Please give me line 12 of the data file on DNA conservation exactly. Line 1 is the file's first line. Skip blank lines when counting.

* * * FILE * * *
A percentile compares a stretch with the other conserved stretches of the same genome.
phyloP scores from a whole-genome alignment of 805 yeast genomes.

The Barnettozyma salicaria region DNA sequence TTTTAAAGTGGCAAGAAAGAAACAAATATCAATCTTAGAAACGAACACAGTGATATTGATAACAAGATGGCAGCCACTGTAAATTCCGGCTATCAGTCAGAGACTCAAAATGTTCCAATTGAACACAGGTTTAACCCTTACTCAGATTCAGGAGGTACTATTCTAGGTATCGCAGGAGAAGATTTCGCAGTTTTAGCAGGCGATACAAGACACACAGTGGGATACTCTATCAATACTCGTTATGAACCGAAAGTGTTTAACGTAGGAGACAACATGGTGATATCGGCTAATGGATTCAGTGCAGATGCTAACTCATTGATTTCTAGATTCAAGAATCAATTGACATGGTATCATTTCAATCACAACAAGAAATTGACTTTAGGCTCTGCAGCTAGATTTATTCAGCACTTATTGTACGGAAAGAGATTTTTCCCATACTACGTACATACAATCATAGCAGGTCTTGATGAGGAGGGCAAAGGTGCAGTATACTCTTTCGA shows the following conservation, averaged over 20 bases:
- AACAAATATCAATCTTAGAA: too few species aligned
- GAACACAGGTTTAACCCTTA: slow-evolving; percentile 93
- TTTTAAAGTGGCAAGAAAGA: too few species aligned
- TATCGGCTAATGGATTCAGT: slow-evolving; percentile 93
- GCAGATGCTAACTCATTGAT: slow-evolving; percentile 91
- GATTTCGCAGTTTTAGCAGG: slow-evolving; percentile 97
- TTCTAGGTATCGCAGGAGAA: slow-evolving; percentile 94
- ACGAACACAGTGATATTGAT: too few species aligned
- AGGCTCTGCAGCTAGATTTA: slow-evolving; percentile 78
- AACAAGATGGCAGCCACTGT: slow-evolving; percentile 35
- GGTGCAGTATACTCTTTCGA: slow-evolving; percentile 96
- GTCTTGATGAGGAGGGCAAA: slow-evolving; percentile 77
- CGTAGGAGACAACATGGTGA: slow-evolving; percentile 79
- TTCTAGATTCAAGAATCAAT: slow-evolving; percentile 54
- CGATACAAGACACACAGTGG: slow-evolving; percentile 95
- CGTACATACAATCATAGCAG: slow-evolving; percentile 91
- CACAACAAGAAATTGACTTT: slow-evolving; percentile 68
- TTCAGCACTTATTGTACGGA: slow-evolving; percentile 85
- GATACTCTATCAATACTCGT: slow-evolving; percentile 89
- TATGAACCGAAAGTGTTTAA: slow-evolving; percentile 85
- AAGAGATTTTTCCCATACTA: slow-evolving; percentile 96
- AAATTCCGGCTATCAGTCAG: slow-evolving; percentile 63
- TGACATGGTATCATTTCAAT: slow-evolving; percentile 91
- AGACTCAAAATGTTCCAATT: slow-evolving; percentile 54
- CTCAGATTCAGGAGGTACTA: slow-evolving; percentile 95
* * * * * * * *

- AGGCTCTGCAGCTAGATTTA: slow-evolving; percentile 78